I met Vivian while camping at Miguel’s Pizza at the Red River Gorge in Kentucky. A single lady traveling alone tends to stand out amongst a bunch of dudes living in their vans in the parking lot. We hit it off as soon as she asked about my dog — “Chalupa, that wouldn’t happen to be short for Chalupa Batman would it?” Holy shit….I thought to myself. This lady watches The League?! “Sure is!” I responded.
From there, we were fast friends. Vivian, or “Mama Grass” as she first introduced herself is I would guess, about my parent’s age. From the way she talks about him, I think her son is about my age, in his mid to late 20’s. Mama Grass is a blonde, smallish woman, but she is fiery. She’s an army veteran, a mother and I’m sure she would agree with this statement, badass southern lady.
Two ladies alone in the parking lot already had a lot in common, I asked her what brought her down to the Gorge. She said, “well, my son lives here at Miguel’s. Rather than disown him like other folks seem to do with their kids when they run off, I followed him here since he seemed so passionate about this dirtbag stuff.” The fact that she knew what dirtbag meant impressed me, we continued to chat.
It turns out, that Vivian has a few kids, but the one who lives here has been here a while. She was skeptical at first but was impressed with the counterculture, the honors system that actually works (not many places you can leave your $2k laptop charging and not worry about getting robbed!), and the overall palpable passion for outdoors that is felt here.
What really impressed me was that not only has she visited, she spends a week here in a tent every month just to see her kid and cheer him on at the crag. EVERY MONTH! That’s insanity. And, she’s learning to top rope. Which in her words; “for a lady pushing 60, is pretty damn impressive!” I agreed. Mama Grass is indeed a badass.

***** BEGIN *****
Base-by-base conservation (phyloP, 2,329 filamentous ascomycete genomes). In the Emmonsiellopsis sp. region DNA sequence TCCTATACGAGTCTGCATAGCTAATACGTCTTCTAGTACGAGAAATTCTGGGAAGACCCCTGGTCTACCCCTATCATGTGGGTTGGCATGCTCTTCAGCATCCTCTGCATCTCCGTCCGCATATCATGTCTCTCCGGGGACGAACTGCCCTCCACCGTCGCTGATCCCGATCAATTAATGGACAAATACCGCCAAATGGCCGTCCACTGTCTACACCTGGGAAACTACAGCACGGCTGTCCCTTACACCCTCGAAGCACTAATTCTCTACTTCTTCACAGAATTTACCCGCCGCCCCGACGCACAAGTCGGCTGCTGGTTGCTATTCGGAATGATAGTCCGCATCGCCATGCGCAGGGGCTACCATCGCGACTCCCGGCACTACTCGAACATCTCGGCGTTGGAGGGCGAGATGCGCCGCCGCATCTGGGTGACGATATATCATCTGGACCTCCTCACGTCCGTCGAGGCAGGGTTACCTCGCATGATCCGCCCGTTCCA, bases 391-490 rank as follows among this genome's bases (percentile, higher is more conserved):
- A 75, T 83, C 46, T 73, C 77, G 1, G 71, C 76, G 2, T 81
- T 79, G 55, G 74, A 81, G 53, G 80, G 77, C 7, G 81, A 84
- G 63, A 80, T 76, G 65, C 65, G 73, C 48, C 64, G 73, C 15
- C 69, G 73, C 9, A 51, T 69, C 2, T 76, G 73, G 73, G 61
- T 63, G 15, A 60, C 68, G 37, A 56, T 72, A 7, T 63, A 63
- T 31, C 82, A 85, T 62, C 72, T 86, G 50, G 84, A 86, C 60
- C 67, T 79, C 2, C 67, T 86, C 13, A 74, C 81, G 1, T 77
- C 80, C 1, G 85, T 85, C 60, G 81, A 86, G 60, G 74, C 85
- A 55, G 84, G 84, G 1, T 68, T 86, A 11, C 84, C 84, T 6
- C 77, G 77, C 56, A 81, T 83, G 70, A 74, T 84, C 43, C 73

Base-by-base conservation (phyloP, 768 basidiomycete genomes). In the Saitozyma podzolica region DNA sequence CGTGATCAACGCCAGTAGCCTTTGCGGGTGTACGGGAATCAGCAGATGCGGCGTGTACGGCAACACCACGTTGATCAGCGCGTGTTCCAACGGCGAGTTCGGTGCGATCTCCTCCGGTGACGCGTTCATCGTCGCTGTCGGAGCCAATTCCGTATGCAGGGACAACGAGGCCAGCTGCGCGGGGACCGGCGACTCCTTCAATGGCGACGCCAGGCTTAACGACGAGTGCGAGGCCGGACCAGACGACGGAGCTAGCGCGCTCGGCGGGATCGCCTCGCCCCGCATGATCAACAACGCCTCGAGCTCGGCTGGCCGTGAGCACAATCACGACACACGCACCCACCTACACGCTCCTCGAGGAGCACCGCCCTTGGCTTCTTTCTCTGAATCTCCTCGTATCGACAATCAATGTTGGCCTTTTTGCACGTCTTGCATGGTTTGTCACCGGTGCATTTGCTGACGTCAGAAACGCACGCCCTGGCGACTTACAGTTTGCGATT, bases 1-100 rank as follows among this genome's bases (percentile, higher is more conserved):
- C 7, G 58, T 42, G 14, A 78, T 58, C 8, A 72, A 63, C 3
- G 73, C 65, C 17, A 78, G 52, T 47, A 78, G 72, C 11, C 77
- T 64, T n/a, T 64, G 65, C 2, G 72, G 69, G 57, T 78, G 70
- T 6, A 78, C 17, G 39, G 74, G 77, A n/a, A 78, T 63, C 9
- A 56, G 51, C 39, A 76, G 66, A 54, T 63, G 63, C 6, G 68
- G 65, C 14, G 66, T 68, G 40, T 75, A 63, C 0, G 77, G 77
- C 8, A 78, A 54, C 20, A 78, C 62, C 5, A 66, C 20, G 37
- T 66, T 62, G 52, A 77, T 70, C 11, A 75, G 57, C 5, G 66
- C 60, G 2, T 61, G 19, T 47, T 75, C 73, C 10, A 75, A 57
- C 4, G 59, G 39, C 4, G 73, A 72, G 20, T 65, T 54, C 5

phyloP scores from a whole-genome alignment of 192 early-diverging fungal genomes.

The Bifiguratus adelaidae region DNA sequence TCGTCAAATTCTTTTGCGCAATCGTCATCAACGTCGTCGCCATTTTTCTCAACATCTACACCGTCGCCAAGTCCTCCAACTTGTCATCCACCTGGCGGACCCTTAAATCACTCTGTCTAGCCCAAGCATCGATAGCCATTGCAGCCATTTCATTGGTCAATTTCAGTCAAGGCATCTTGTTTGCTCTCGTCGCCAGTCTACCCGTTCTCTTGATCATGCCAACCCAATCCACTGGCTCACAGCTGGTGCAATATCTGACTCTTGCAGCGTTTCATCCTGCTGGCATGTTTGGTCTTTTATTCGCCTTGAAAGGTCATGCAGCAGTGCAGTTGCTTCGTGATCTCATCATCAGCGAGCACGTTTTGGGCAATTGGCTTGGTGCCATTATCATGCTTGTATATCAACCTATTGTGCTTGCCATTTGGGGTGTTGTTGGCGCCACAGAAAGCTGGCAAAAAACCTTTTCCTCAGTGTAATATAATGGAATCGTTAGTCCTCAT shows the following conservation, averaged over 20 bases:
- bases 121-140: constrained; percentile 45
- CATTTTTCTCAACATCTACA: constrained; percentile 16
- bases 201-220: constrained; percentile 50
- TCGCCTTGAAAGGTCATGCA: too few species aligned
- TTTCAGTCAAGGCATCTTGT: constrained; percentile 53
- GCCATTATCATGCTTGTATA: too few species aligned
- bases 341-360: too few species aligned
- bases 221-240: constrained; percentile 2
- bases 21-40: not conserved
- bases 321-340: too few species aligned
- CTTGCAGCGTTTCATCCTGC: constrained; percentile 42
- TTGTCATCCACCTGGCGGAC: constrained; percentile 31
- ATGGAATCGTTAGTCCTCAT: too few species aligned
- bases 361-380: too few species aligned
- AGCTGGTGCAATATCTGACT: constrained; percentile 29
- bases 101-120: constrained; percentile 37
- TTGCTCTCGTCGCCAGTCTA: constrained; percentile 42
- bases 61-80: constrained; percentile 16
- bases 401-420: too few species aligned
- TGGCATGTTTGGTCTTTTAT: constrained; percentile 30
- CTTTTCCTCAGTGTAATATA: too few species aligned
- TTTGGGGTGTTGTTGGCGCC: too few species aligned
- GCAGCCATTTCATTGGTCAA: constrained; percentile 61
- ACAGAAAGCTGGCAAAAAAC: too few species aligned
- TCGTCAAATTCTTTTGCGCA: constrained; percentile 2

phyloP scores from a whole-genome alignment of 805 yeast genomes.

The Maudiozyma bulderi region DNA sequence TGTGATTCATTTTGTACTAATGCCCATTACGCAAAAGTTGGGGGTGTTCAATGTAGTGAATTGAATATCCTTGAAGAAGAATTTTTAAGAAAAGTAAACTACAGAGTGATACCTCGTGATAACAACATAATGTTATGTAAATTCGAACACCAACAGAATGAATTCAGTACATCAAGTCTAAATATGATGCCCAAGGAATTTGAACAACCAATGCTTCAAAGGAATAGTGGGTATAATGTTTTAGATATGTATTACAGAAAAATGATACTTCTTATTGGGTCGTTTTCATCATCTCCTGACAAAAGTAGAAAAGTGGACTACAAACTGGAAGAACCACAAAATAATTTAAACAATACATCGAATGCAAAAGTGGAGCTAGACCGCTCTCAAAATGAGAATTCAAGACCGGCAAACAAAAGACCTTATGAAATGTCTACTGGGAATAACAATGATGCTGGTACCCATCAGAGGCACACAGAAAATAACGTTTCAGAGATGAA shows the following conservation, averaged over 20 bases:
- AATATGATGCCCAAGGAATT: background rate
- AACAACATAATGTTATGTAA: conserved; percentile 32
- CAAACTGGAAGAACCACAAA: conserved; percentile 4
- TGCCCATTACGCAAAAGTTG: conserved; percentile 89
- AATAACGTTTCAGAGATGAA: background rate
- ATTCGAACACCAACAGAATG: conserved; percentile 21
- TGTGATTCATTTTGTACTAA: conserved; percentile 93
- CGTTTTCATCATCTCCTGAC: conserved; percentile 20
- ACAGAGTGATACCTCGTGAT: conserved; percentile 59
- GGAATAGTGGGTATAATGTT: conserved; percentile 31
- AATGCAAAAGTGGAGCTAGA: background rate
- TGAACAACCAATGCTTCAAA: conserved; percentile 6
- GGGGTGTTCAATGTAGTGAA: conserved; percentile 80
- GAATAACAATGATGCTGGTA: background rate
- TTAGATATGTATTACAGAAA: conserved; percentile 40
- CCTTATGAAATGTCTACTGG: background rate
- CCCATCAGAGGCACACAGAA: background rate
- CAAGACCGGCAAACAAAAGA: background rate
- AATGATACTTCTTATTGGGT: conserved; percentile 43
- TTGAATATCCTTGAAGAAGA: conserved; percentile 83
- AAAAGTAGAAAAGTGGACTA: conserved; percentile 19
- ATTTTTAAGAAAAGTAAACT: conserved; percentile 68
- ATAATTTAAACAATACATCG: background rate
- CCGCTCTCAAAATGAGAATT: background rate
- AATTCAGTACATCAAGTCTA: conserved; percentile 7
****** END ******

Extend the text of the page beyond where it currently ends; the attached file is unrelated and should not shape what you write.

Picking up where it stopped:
We ended up continuing our conversations over the course of a few days, running into each other on the way to our campsites, talking about the Gorge, my dog, her kids, her upbringing in a family full of girls and her close relationship with her dad. The fact she and both her sisters went into the army and that she can joke with her dad that he really did get the sons (through some very tomboy daughters) that he wanted after all. The fact that depending on what people call her (Mama Grass, Mama [other name I forget], Mama [yet another name I forget] even if she’s never actually met them, she knows which part of her life they’re from — turns out she raised a few nieces and nephews and hosted more than a few of their friends on her couch during some rough patches in her family life. She keeps a close network of kids and their friends and it’s clear why. She strikes me as someone who was always there when you needed her. What I loved so much about meeting her was here willingness to throw herself into a completely foreign culture and environment and just roll with it. She was new to the gorge and learning all about it and she owned it.
Perhaps the reason she struck such a chord with me is that she reminds me a bit of my own mom, Mama Bachesta. It’s her birthday today and maybe that’s why she’s on my mind more than usual. Robyn is also a total badass. She has also thrown herself into countless unknown territories and environments and just rolled with it. She also has done things way out of her comfort zone in the name of bonding with her kids. She also goes (way) out of her way to spend quality time with my sister and I individually (and all the friends we’ve ever brought home). I guess what’s coming out of this post is, thanks Mom for all that you do to be there and present in our lives. Thanks for being a friend and a mentor and a parent, and thank you for being a constant source of support while I chose to quit a perfectly good job and live out of my car.
Wishing you the happiest of birthdays. 56 never looked so good!
Love you lots,